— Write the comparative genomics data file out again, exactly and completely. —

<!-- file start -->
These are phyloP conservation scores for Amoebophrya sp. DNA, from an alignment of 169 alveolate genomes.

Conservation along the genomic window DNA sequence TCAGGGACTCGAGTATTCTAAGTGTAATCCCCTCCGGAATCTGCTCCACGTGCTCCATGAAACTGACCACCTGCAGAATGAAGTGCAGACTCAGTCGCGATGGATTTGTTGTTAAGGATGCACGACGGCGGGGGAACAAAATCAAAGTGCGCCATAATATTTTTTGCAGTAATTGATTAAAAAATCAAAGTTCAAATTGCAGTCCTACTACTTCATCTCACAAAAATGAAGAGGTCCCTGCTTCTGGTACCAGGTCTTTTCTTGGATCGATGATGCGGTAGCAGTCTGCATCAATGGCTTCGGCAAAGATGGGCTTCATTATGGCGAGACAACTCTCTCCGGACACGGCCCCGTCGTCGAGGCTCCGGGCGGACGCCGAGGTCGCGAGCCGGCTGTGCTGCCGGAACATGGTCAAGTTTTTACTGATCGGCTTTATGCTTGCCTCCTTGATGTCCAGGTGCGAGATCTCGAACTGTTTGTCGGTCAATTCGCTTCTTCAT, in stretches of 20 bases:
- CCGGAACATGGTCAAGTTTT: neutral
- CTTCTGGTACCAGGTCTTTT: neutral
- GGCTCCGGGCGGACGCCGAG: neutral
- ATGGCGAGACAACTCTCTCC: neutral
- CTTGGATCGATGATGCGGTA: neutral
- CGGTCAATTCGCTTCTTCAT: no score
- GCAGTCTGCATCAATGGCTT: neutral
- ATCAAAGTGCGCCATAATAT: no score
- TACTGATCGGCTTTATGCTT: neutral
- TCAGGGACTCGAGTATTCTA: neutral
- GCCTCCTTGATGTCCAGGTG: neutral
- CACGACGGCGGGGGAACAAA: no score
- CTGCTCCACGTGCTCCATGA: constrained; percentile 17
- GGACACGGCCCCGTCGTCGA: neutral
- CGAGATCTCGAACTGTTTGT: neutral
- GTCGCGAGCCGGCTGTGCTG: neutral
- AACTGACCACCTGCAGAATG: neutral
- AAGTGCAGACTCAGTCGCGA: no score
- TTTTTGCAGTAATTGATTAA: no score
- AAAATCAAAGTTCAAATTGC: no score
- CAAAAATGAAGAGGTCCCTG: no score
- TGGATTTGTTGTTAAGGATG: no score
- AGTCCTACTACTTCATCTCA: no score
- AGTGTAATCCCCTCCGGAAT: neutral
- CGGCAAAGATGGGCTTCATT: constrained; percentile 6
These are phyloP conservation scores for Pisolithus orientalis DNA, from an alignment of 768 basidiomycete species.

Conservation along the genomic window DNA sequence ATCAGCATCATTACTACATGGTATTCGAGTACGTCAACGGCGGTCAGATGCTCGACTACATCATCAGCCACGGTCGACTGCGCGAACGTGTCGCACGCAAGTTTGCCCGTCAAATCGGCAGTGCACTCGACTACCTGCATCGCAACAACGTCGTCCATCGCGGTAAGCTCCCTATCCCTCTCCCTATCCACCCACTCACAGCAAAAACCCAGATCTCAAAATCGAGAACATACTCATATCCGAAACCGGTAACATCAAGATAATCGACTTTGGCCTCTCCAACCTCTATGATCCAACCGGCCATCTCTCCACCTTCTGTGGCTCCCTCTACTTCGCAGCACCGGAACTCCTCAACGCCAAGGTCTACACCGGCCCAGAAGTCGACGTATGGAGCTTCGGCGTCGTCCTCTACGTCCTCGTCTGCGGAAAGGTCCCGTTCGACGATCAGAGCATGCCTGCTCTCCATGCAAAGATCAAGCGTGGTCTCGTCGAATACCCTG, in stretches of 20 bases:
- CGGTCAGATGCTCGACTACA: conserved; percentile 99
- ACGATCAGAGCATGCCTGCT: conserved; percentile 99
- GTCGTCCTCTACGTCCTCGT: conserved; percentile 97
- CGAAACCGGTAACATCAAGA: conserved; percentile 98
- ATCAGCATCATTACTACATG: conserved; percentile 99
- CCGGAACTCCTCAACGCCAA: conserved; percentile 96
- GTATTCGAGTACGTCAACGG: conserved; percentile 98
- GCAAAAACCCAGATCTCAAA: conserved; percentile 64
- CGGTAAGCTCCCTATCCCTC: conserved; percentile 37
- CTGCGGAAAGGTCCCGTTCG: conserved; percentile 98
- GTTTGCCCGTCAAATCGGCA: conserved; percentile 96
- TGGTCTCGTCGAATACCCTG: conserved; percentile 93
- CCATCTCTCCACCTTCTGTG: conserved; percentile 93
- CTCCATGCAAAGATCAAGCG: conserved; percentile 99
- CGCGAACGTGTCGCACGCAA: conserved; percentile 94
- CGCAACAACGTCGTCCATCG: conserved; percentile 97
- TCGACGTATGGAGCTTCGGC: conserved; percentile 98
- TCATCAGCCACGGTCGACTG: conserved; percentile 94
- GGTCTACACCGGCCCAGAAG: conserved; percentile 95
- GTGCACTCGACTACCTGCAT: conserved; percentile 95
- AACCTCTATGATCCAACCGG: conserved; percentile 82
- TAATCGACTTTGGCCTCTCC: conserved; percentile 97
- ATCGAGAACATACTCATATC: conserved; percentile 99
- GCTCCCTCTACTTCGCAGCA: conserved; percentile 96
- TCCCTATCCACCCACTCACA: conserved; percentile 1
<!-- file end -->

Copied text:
These are phyloP conservation scores for Amoebophrya sp. DNA, from an alignment of 169 alveolate genomes.

Conservation along the genomic window DNA sequence TCAGGGACTCGAGTATTCTAAGTGTAATCCCCTCCGGAATCTGCTCCACGTGCTCCATGAAACTGACCACCTGCAGAATGAAGTGCAGACTCAGTCGCGATGGATTTGTTGTTAAGGATGCACGACGGCGGGGGAACAAAATCAAAGTGCGCCATAATATTTTTTGCAGTAATTGATTAAAAAATCAAAGTTCAAATTGCAGTCCTACTACTTCATCTCACAAAAATGAAGAGGTCCCTGCTTCTGGTACCAGGTCTTTTCTTGGATCGATGATGCGGTAGCAGTCTGCATCAATGGCTTCGGCAAAGATGGGCTTCATTATGGCGAGACAACTCTCTCCGGACACGGCCCCGTCGTCGAGGCTCCGGGCGGACGCCGAGGTCGCGAGCCGGCTGTGCTGCCGGAACATGGTCAAGTTTTTACTGATCGGCTTTATGCTTGCCTCCTTGATGTCCAGGTGCGAGATCTCGAACTGTTTGTCGGTCAATTCGCTTCTTCAT, in stretches of 20 bases:
- CCGGAACATGGTCAAGTTTT: neutral
- CTTCTGGTACCAGGTCTTTT: neutral
- GGCTCCGGGCGGACGCCGAG: neutral
- ATGGCGAGACAACTCTCTCC: neutral
- CTTGGATCGATGATGCGGTA: neutral
- CGGTCAATTCGCTTCTTCAT: no score
- GCAGTCTGCATCAATGGCTT: neutral
- ATCAAAGTGCGCCATAATAT: no score
- TACTGATCGGCTTTATGCTT: neutral
- TCAGGGACTCGAGTATTCTA: neutral
- GCCTCCTTGATGTCCAGGTG: neutral
- CACGACGGCGGGGGAACAAA: no score
- CTGCTCCACGTGCTCCATGA: constrained; percentile 17
- GGACACGGCCCCGTCGTCGA: neutral
- CGAGATCTCGAACTGTTTGT: neutral
- GTCGCGAGCCGGCTGTGCTG: neutral
- AACTGACCACCTGCAGAATG: neutral
- AAGTGCAGACTCAGTCGCGA: no score
- TTTTTGCAGTAATTGATTAA: no score
- AAAATCAAAGTTCAAATTGC: no score
- CAAAAATGAAGAGGTCCCTG: no score
- TGGATTTGTTGTTAAGGATG: no score
- AGTCCTACTACTTCATCTCA: no score
- AGTGTAATCCCCTCCGGAAT: neutral
- CGGCAAAGATGGGCTTCATT: constrained; percentile 6
These are phyloP conservation scores for Pisolithus orientalis DNA, from an alignment of 768 basidiomycete species.

Conservation along the genomic window DNA sequence ATCAGCATCATTACTACATGGTATTCGAGTACGTCAACGGCGGTCAGATGCTCGACTACATCATCAGCCACGGTCGACTGCGCGAACGTGTCGCACGCAAGTTTGCCCGTCAAATCGGCAGTGCACTCGACTACCTGCATCGCAACAACGTCGTCCATCGCGGTAAGCTCCCTATCCCTCTCCCTATCCACCCACTCACAGCAAAAACCCAGATCTCAAAATCGAGAACATACTCATATCCGAAACCGGTAACATCAAGATAATCGACTTTGGCCTCTCCAACCTCTATGATCCAACCGGCCATCTCTCCACCTTCTGTGGCTCCCTCTACTTCGCAGCACCGGAACTCCTCAACGCCAAGGTCTACACCGGCCCAGAAGTCGACGTATGGAGCTTCGGCGTCGTCCTCTACGTCCTCGTCTGCGGAAAGGTCCCGTTCGACGATCAGAGCATGCCTGCTCTCCATGCAAAGATCAAGCGTGGTCTCGTCGAATACCCTG, in stretches of 20 bases:
- CGGTCAGATGCTCGACTACA: conserved; percentile 99
- ACGATCAGAGCATGCCTGCT: conserved; percentile 99
- GTCGTCCTCTACGTCCTCGT: conserved; percentile 97
- CGAAACCGGTAACATCAAGA: conserved; percentile 98
- ATCAGCATCATTACTACATG: conserved; percentile 99
- CCGGAACTCCTCAACGCCAA: conserved; percentile 96
- GTATTCGAGTACGTCAACGG: conserved; percentile 98
- GCAAAAACCCAGATCTCAAA: conserved; percentile 64
- CGGTAAGCTCCCTATCCCTC: conserved; percentile 37
- CTGCGGAAAGGTCCCGTTCG: conserved; percentile 98
- GTTTGCCCGTCAAATCGGCA: conserved; percentile 96
- TGGTCTCGTCGAATACCCTG: conserved; percentile 93
- CCATCTCTCCACCTTCTGTG: conserved; percentile 93
- CTCCATGCAAAGATCAAGCG: conserved; percentile 99
- CGCGAACGTGTCGCACGCAA: conserved; percentile 94
- CGCAACAACGTCGTCCATCG: conserved; percentile 97
- TCGACGTATGGAGCTTCGGC: conserved; percentile 98
- TCATCAGCCACGGTCGACTG: conserved; percentile 94
- GGTCTACACCGGCCCAGAAG: conserved; percentile 95
- GTGCACTCGACTACCTGCAT: conserved; percentile 95
- AACCTCTATGATCCAACCGG: conserved; percentile 82
- TAATCGACTTTGGCCTCTCC: conserved; percentile 97
- ATCGAGAACATACTCATATC: conserved; percentile 99
- GCTCCCTCTACTTCGCAGCA: conserved; percentile 96
- TCCCTATCCACCCACTCACA: conserved; percentile 1